Loree: The Singer story is far-ranging and very well covered on the interwebs - it's the perfect subject for both boffins and stitchers - I discovered today the one of the three wives of the bigamist Isaac Singer was a French model who is the face of the Statue of Liberty! Proof there's something for everyone on this topic ... Most Singers were probably given away, it's true, or sent to the scrapheap when tastes changed. But thousands have been resurrected and sent to Africa, which is nice to know.

    Bea: The goats were too good to leave out! It's pretty amazing what magic can be worked in the restoration department with mostly household bits and pieces. Apart from getting an electrician to check over the wiring, I didn't need to procure anything else (save for a piece of craft balsa which came in the shape of a ladybug from a $2 shoppe to patch the hole in the lid, haha). The sewing machine technician had nought else to do - he was rather impressed, as was I!

    GSL: Your Mum sounds terrific! And rather talented. There's always call for accessorising a cocker spaniel. But a shame about your ravaged kilt. Unless, of course, you've entered the stage of not wishing your knees on display any more.

    MAYBE NOT I think I'm thinking of the TYPEWRITER...............I WILL GO HAVE A LOOK!


  7. Contessa: Fingers crossed you find the machine! Even if a little bit of TLC is required, I'm sure the clever Italian would be most obliging in that department, and spare parts are very easy to come by now that online shopping has been invented. You may say you don't sew but I hasten to opine that caftans are mostly straight lines and they're terribly easy for even a beginner. Voila! you'll be running up your own in no time! xx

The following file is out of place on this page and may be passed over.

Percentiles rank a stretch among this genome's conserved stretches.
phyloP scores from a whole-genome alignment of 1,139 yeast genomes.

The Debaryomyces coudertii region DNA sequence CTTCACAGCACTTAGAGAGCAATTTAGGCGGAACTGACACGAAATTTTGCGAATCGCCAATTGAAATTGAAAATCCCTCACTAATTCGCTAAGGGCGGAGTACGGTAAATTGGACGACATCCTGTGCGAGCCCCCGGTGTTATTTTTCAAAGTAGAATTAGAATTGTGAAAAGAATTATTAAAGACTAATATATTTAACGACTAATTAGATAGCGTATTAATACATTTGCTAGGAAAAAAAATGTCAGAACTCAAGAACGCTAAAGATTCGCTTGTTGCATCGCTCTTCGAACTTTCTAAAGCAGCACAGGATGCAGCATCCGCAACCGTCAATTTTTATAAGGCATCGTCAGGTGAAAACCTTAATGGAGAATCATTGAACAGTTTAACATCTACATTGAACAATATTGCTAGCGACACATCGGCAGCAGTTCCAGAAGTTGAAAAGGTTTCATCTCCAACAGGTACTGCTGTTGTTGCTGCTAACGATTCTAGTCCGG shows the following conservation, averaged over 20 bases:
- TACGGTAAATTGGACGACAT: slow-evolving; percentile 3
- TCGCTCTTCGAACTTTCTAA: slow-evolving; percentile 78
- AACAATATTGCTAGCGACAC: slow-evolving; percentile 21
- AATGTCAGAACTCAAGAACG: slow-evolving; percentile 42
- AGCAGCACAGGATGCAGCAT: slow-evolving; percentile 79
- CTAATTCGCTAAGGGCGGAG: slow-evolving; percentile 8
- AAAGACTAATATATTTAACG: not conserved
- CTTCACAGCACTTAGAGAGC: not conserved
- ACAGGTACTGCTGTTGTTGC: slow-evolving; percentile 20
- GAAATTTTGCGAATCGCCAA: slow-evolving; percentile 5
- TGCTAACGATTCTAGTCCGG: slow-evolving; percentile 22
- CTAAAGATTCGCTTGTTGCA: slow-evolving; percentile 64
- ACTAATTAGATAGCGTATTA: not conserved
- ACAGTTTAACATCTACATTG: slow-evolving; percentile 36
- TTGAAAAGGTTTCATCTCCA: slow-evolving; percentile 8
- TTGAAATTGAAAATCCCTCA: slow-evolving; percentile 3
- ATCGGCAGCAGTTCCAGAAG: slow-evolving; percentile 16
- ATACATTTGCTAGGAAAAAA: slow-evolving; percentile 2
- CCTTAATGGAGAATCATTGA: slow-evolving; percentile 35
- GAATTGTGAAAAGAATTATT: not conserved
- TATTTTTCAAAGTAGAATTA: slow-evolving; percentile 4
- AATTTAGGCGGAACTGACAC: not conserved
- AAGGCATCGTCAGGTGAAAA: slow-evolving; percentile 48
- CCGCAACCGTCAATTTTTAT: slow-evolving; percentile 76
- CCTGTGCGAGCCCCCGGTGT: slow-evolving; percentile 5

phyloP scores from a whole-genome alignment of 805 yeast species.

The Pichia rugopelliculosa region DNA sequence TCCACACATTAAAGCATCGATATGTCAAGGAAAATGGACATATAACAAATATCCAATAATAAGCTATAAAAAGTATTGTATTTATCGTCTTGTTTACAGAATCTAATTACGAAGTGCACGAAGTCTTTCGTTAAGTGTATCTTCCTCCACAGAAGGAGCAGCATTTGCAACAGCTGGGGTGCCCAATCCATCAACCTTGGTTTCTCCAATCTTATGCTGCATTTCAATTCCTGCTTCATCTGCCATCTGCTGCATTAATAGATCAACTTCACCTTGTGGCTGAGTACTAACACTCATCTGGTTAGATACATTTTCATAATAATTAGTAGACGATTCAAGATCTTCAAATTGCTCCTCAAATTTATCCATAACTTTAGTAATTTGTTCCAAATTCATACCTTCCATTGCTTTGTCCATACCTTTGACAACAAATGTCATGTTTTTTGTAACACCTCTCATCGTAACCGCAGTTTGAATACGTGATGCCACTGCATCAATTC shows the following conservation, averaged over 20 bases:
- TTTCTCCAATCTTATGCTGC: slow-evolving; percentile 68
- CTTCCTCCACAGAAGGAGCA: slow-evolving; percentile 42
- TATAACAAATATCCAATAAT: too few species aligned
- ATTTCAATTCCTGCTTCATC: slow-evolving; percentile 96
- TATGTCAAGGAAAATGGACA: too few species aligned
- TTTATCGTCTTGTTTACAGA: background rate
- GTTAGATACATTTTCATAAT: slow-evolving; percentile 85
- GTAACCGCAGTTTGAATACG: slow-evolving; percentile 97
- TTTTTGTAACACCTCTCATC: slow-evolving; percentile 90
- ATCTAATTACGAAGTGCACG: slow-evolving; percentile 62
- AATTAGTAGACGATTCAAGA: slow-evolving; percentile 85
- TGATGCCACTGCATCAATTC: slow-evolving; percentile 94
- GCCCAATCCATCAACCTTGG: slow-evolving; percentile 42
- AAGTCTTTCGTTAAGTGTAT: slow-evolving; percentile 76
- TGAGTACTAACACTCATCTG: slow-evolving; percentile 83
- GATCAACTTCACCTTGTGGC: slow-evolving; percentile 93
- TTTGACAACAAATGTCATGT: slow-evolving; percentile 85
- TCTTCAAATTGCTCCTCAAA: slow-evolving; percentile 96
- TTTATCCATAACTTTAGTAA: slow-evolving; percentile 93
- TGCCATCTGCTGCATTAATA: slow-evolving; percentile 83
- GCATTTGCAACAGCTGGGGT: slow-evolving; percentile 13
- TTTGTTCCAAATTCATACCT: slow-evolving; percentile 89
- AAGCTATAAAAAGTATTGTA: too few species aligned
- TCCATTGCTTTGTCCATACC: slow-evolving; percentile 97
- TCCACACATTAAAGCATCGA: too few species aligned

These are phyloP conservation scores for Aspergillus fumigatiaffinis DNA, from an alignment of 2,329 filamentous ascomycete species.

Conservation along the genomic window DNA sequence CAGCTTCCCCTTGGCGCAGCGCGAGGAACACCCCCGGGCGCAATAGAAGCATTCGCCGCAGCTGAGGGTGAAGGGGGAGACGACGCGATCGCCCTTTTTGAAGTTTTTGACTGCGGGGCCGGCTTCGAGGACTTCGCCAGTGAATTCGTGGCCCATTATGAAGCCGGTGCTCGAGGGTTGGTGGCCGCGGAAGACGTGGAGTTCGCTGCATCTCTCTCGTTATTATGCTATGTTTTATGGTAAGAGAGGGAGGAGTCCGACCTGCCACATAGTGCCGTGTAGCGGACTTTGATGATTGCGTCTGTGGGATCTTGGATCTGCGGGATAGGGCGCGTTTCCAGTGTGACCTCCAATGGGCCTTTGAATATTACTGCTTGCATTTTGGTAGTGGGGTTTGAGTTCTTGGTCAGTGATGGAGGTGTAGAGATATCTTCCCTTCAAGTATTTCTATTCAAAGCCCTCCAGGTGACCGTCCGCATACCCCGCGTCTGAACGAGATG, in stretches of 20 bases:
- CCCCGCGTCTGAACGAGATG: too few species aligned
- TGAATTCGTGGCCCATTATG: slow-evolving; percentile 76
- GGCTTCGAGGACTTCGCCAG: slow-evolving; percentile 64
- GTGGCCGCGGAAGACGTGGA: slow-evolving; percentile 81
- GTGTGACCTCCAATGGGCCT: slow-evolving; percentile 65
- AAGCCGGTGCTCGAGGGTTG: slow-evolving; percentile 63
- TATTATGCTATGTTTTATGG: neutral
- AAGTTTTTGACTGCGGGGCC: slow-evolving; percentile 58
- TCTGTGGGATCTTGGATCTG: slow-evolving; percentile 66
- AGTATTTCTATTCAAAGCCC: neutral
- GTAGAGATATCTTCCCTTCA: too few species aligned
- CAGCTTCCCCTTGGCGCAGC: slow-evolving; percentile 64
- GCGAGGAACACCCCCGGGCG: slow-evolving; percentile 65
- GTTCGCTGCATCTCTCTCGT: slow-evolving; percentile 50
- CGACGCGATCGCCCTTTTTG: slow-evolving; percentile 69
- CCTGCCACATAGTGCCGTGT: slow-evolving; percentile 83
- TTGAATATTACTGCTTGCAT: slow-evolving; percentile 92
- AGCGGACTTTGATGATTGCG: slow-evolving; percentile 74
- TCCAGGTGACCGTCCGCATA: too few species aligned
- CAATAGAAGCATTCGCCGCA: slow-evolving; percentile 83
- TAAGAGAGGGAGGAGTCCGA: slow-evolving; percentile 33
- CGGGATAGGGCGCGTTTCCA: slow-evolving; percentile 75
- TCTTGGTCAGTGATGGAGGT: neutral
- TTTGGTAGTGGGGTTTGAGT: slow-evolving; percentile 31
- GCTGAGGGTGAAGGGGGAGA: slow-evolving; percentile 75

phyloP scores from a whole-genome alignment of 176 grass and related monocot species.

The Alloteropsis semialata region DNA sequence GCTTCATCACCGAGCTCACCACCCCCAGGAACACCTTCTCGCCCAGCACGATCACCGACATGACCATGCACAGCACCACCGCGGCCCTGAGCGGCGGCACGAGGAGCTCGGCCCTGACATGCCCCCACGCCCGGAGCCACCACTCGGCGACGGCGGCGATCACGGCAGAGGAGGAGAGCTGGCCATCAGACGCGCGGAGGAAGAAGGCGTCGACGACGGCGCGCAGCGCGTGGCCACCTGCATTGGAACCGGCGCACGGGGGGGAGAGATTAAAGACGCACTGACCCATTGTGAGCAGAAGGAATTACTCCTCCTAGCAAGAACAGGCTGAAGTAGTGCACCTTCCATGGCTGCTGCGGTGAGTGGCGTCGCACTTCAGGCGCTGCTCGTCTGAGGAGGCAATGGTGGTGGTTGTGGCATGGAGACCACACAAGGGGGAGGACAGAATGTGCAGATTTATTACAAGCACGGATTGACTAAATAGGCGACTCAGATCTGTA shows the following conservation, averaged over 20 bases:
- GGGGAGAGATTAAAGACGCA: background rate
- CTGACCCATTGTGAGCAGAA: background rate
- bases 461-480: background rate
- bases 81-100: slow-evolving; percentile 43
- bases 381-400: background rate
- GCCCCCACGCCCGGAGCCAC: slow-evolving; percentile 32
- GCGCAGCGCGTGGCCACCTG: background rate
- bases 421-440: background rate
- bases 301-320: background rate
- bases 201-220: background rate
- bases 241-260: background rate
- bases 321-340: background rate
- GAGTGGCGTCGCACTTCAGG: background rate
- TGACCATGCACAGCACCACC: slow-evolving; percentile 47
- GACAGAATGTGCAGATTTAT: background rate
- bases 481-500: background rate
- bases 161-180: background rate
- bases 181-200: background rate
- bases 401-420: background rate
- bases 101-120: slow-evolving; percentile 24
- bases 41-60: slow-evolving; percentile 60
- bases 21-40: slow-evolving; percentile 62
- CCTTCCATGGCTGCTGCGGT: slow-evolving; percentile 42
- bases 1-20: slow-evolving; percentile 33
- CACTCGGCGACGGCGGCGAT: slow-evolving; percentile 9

8. I think the Singer Sewing machine is a very beautiful thing. We did have one and I loved the marble top and fancy ironwork. I am sure you are aware of the clothes shop All Saints ? I love their clothes and, in their flagship store and others, the complete window is filled with vintage sewing machines ... it looks amazing. XXXX

  9. Jackie: They're so gorgeous, I agree! I've not seen a mother-of-pearl inlayed machine in the flesh nor the variant with the Egyptian decals but I'm still looking ... No, All Saints is new to me! Thanks for the tip! Hopefully the window display stays until I get to see it, too. It would have been this week that we were going to be in London after many years absence! xx

    1. Oh no .... that’s such a shame you have missed your London trip...... and, we are enjoying the most amazing weather too !!!! Hopefully it will get back to normal soon and you will be able to come. This pandemic is a pain in the bum ­čĄú­čśé­čĄú XXXX

  10. The Singer sewing machines are so beautifully detailed for something that is a work horse. ARilx

  11. Aril: I guess we can thank the Victorians for deciding that if a woman was to be tempted to bring Machinery into the home as a piece of furniture, it was essential that it needed to look attractive! I wonder when Industrial Designers coldly decided that sensibility could fall by the wayside and leave us with offerings best suited to a factory floor? xx